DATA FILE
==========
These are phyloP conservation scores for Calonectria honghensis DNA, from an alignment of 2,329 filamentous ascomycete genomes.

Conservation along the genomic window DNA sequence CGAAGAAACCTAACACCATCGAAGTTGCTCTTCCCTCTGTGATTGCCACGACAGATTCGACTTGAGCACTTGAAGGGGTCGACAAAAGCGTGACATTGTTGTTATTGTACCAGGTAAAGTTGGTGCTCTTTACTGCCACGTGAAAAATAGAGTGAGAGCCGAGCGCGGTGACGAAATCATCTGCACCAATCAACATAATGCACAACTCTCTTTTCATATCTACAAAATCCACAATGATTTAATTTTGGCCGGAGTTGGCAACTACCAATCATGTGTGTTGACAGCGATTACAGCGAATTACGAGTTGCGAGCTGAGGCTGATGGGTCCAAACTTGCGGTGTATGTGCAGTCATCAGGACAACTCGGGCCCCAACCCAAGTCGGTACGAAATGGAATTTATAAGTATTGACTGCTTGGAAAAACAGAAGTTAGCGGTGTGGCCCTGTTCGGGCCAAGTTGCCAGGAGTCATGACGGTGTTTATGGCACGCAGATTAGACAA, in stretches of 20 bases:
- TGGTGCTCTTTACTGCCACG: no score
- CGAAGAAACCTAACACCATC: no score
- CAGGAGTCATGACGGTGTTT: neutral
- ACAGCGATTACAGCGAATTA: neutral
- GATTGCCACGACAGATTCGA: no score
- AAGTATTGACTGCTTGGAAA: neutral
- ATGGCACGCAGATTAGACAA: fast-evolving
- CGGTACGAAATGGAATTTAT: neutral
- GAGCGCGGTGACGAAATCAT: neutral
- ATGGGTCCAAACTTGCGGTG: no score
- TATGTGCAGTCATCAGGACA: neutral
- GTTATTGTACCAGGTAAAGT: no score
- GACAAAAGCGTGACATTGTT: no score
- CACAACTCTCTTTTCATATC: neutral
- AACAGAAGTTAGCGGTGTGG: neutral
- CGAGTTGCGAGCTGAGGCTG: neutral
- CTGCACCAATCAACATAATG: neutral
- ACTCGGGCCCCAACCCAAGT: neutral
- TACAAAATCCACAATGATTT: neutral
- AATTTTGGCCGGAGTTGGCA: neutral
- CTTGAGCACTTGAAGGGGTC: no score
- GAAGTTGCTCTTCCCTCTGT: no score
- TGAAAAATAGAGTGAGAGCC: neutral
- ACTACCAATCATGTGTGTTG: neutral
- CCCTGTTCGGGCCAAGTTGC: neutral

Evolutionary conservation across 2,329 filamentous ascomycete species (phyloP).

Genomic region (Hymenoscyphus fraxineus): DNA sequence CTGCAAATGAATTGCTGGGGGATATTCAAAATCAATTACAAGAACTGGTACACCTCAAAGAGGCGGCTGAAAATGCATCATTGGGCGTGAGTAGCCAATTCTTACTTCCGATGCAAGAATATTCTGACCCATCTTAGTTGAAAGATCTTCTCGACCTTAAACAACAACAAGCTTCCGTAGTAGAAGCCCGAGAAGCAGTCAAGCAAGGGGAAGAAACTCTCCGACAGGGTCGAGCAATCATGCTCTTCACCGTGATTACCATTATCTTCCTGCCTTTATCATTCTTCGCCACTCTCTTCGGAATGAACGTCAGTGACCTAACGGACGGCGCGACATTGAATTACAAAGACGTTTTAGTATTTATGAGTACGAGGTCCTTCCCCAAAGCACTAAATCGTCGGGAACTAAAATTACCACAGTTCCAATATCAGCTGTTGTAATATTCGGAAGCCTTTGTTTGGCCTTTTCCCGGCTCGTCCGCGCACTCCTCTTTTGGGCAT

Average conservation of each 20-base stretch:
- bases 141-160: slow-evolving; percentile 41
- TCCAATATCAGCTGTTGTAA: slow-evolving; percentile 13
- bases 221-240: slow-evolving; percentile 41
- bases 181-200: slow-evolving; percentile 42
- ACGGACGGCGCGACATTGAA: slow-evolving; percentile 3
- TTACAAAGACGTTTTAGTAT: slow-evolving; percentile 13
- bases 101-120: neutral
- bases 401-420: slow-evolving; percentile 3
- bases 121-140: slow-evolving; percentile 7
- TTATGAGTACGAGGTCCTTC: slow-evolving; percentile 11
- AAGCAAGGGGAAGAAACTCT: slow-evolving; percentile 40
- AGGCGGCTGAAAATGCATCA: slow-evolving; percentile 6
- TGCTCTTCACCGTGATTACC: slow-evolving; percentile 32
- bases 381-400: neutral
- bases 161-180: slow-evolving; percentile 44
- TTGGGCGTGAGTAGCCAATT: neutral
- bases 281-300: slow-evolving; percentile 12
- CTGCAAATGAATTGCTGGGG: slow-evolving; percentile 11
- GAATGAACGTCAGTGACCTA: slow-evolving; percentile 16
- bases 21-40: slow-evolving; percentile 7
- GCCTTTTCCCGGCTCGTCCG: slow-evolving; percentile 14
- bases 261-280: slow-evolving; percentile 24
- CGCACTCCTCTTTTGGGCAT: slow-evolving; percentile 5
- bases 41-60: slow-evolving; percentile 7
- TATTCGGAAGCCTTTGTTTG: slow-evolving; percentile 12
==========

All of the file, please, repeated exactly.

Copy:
These are phyloP conservation scores for Calonectria honghensis DNA, from an alignment of 2,329 filamentous ascomycete genomes.

Conservation along the genomic window DNA sequence CGAAGAAACCTAACACCATCGAAGTTGCTCTTCCCTCTGTGATTGCCACGACAGATTCGACTTGAGCACTTGAAGGGGTCGACAAAAGCGTGACATTGTTGTTATTGTACCAGGTAAAGTTGGTGCTCTTTACTGCCACGTGAAAAATAGAGTGAGAGCCGAGCGCGGTGACGAAATCATCTGCACCAATCAACATAATGCACAACTCTCTTTTCATATCTACAAAATCCACAATGATTTAATTTTGGCCGGAGTTGGCAACTACCAATCATGTGTGTTGACAGCGATTACAGCGAATTACGAGTTGCGAGCTGAGGCTGATGGGTCCAAACTTGCGGTGTATGTGCAGTCATCAGGACAACTCGGGCCCCAACCCAAGTCGGTACGAAATGGAATTTATAAGTATTGACTGCTTGGAAAAACAGAAGTTAGCGGTGTGGCCCTGTTCGGGCCAAGTTGCCAGGAGTCATGACGGTGTTTATGGCACGCAGATTAGACAA, in stretches of 20 bases:
- TGGTGCTCTTTACTGCCACG: no score
- CGAAGAAACCTAACACCATC: no score
- CAGGAGTCATGACGGTGTTT: neutral
- ACAGCGATTACAGCGAATTA: neutral
- GATTGCCACGACAGATTCGA: no score
- AAGTATTGACTGCTTGGAAA: neutral
- ATGGCACGCAGATTAGACAA: fast-evolving
- CGGTACGAAATGGAATTTAT: neutral
- GAGCGCGGTGACGAAATCAT: neutral
- ATGGGTCCAAACTTGCGGTG: no score
- TATGTGCAGTCATCAGGACA: neutral
- GTTATTGTACCAGGTAAAGT: no score
- GACAAAAGCGTGACATTGTT: no score
- CACAACTCTCTTTTCATATC: neutral
- AACAGAAGTTAGCGGTGTGG: neutral
- CGAGTTGCGAGCTGAGGCTG: neutral
- CTGCACCAATCAACATAATG: neutral
- ACTCGGGCCCCAACCCAAGT: neutral
- TACAAAATCCACAATGATTT: neutral
- AATTTTGGCCGGAGTTGGCA: neutral
- CTTGAGCACTTGAAGGGGTC: no score
- GAAGTTGCTCTTCCCTCTGT: no score
- TGAAAAATAGAGTGAGAGCC: neutral
- ACTACCAATCATGTGTGTTG: neutral
- CCCTGTTCGGGCCAAGTTGC: neutral

Evolutionary conservation across 2,329 filamentous ascomycete species (phyloP).

Genomic region (Hymenoscyphus fraxineus): DNA sequence CTGCAAATGAATTGCTGGGGGATATTCAAAATCAATTACAAGAACTGGTACACCTCAAAGAGGCGGCTGAAAATGCATCATTGGGCGTGAGTAGCCAATTCTTACTTCCGATGCAAGAATATTCTGACCCATCTTAGTTGAAAGATCTTCTCGACCTTAAACAACAACAAGCTTCCGTAGTAGAAGCCCGAGAAGCAGTCAAGCAAGGGGAAGAAACTCTCCGACAGGGTCGAGCAATCATGCTCTTCACCGTGATTACCATTATCTTCCTGCCTTTATCATTCTTCGCCACTCTCTTCGGAATGAACGTCAGTGACCTAACGGACGGCGCGACATTGAATTACAAAGACGTTTTAGTATTTATGAGTACGAGGTCCTTCCCCAAAGCACTAAATCGTCGGGAACTAAAATTACCACAGTTCCAATATCAGCTGTTGTAATATTCGGAAGCCTTTGTTTGGCCTTTTCCCGGCTCGTCCGCGCACTCCTCTTTTGGGCAT

Average conservation of each 20-base stretch:
- bases 141-160: slow-evolving; percentile 41
- TCCAATATCAGCTGTTGTAA: slow-evolving; percentile 13
- bases 221-240: slow-evolving; percentile 41
- bases 181-200: slow-evolving; percentile 42
- ACGGACGGCGCGACATTGAA: slow-evolving; percentile 3
- TTACAAAGACGTTTTAGTAT: slow-evolving; percentile 13
- bases 101-120: neutral
- bases 401-420: slow-evolving; percentile 3
- bases 121-140: slow-evolving; percentile 7
- TTATGAGTACGAGGTCCTTC: slow-evolving; percentile 11
- AAGCAAGGGGAAGAAACTCT: slow-evolving; percentile 40
- AGGCGGCTGAAAATGCATCA: slow-evolving; percentile 6
- TGCTCTTCACCGTGATTACC: slow-evolving; percentile 32
- bases 381-400: neutral
- bases 161-180: slow-evolving; percentile 44
- TTGGGCGTGAGTAGCCAATT: neutral
- bases 281-300: slow-evolving; percentile 12
- CTGCAAATGAATTGCTGGGG: slow-evolving; percentile 11
- GAATGAACGTCAGTGACCTA: slow-evolving; percentile 16
- bases 21-40: slow-evolving; percentile 7
- GCCTTTTCCCGGCTCGTCCG: slow-evolving; percentile 14
- bases 261-280: slow-evolving; percentile 24
- CGCACTCCTCTTTTGGGCAT: slow-evolving; percentile 5
- bases 41-60: slow-evolving; percentile 7
- TATTCGGAAGCCTTTGTTTG: slow-evolving; percentile 12